BAILEY:  I think it was also definitely, Let us use this to show you what we mean by the proposal. This is going to be the demonstration…

 

REINFURT:  Exactly, yeah.

 

BAILEY:  ...that we couldn’t give you three months ago, when we met to give you this reader.

 

REINFURT:  Yeah.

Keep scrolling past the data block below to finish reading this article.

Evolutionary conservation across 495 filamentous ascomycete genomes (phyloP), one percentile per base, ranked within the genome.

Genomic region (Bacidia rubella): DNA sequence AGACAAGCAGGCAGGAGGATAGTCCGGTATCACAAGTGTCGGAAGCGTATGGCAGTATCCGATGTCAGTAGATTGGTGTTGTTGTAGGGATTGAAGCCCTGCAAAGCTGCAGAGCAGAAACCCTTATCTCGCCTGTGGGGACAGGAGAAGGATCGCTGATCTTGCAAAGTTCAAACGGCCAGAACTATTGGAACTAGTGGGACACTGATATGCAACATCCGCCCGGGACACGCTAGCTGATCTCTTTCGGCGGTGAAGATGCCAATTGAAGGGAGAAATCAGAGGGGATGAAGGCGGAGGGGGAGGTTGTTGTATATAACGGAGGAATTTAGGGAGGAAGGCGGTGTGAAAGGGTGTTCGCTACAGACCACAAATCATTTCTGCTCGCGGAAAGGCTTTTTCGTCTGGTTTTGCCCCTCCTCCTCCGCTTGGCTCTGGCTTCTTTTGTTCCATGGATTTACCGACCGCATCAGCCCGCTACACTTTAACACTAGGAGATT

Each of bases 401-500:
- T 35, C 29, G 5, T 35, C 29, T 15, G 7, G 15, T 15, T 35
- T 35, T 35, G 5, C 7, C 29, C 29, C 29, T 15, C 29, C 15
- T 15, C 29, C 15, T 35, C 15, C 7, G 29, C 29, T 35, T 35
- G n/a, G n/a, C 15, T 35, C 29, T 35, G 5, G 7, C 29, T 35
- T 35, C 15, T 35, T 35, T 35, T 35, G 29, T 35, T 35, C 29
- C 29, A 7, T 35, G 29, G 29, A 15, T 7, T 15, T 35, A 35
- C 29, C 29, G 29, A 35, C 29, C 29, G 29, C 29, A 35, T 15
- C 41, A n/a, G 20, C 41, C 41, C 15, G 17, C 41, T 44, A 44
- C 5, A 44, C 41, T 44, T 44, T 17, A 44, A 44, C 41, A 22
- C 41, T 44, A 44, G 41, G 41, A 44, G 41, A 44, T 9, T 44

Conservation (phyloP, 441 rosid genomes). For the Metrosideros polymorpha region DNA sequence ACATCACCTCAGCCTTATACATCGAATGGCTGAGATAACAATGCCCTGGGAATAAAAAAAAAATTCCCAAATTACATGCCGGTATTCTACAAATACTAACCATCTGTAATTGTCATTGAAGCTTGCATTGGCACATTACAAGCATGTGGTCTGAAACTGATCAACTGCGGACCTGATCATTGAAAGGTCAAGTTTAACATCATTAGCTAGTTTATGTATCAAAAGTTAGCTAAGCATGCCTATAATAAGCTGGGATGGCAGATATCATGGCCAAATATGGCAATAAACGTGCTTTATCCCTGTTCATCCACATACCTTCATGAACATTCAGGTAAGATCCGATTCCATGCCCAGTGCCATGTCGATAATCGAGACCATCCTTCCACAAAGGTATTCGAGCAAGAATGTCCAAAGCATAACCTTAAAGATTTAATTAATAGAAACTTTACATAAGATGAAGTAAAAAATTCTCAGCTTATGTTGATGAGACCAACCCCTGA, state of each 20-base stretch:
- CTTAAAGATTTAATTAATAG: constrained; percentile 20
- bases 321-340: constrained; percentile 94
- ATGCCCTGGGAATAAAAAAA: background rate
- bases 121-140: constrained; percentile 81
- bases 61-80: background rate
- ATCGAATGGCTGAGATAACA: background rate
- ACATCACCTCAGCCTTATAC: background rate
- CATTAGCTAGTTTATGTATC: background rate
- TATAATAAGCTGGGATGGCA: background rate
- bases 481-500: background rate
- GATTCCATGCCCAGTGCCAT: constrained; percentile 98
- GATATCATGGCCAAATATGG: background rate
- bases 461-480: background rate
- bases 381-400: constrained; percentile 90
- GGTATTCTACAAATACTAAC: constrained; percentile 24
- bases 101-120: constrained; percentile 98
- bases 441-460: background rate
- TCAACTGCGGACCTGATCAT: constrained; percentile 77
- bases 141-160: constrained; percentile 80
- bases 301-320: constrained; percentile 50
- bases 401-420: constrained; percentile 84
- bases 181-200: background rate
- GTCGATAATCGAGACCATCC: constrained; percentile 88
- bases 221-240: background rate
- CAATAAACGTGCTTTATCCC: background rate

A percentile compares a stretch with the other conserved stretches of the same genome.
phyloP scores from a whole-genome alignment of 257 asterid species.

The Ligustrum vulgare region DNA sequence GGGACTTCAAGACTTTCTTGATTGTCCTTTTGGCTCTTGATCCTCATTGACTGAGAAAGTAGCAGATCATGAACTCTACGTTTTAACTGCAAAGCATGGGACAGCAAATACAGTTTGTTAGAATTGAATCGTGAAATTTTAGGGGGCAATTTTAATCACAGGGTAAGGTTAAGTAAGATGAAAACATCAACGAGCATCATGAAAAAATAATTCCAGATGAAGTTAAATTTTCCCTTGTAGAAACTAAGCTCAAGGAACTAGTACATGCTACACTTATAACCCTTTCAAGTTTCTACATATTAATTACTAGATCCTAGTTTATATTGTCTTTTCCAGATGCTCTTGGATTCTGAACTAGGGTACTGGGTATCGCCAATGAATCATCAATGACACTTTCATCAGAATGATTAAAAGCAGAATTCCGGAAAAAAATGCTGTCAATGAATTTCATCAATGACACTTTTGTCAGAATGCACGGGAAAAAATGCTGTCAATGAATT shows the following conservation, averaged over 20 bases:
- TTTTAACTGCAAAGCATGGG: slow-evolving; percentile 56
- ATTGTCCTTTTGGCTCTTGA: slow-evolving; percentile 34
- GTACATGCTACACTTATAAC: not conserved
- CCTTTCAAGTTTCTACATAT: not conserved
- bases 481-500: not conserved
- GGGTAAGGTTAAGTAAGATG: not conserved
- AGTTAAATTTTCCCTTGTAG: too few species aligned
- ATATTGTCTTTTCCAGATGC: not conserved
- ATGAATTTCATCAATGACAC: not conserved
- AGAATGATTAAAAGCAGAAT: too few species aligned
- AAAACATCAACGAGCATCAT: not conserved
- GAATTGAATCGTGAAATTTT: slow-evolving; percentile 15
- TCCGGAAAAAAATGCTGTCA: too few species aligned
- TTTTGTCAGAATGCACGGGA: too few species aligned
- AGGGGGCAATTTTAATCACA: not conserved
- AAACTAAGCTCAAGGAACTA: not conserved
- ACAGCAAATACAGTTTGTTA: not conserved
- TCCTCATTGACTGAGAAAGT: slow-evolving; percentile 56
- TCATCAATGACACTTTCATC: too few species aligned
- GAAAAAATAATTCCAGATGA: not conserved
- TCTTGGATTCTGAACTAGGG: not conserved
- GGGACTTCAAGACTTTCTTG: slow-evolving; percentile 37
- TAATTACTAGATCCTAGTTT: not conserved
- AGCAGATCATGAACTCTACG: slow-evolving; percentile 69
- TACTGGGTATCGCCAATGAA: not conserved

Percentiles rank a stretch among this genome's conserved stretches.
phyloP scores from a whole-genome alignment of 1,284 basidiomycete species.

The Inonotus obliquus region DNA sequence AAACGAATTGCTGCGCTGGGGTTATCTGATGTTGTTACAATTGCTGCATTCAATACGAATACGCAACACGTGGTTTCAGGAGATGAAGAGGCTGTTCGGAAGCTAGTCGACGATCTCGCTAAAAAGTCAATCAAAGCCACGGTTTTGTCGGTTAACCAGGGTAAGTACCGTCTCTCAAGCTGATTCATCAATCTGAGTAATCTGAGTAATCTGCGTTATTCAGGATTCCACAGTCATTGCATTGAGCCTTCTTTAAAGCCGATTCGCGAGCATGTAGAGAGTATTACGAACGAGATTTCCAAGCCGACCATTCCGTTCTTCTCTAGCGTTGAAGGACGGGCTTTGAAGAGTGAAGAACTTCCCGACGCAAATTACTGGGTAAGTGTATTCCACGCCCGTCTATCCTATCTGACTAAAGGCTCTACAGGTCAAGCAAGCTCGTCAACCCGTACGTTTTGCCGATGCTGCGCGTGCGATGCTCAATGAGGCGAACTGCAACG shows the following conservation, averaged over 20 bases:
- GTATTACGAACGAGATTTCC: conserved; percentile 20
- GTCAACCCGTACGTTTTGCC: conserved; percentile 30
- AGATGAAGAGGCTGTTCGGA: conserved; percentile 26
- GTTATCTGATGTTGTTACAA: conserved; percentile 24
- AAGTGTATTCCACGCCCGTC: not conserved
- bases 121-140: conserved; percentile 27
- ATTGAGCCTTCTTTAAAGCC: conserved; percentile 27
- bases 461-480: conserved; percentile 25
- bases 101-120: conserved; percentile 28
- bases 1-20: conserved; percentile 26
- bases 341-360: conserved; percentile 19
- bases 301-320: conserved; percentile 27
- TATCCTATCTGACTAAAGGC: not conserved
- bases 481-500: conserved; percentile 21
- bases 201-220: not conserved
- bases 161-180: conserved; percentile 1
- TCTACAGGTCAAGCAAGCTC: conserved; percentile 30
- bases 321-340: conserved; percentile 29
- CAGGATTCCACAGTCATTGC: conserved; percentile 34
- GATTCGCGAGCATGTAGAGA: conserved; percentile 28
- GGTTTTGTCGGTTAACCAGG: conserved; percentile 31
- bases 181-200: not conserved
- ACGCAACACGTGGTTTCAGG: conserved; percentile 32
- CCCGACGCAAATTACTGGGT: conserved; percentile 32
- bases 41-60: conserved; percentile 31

BAILEY:  It was definitely taken on in that spirit. We happened to know of a place with a very particular technology, which is called a stencil printer, which we had used in various contexts beforehand, but never in such a big way. It’s a technology, a bunch of machines that belong to a place called Knust, which is part of a bigger community center in a place called Nijmegen, in Holland. They’ve been using this technology for twenty, twenty-five years. It’s a technology whose main market is Third World countries, particularly schools, because the technology is very cheap to run and reliable. It is something that looks more or less like a Xerox machine, but it’s a different actual technology that is used to print the surface. This community center is very experimental, very open, very nice people to work with. Because that technology produces such a specific look and is so limited in its formats and implications for production, we thought that would be a good machinery or technology to use to demonstrate a lot of things we were talking about. Whereas in Cyprus we weren’t particularly anticipating any particular technology— It could well have been, let’s say, very recent Apple Macs or lithographic printing machines, as much as it could’ve been mimeographs or fax machines. The reason for using the mimeograph or the fax, in terms of the proposal, was  that they demonstrate very clearly the trace of the technology. But it didn’t necessarily have to be that; there wasn’t really any expectation. So with this stencil printer, it was something which was both contemporary—I mean, they use it, it exists—and something which we knew would speak to that idea, that would demonstrate it very, very clearly.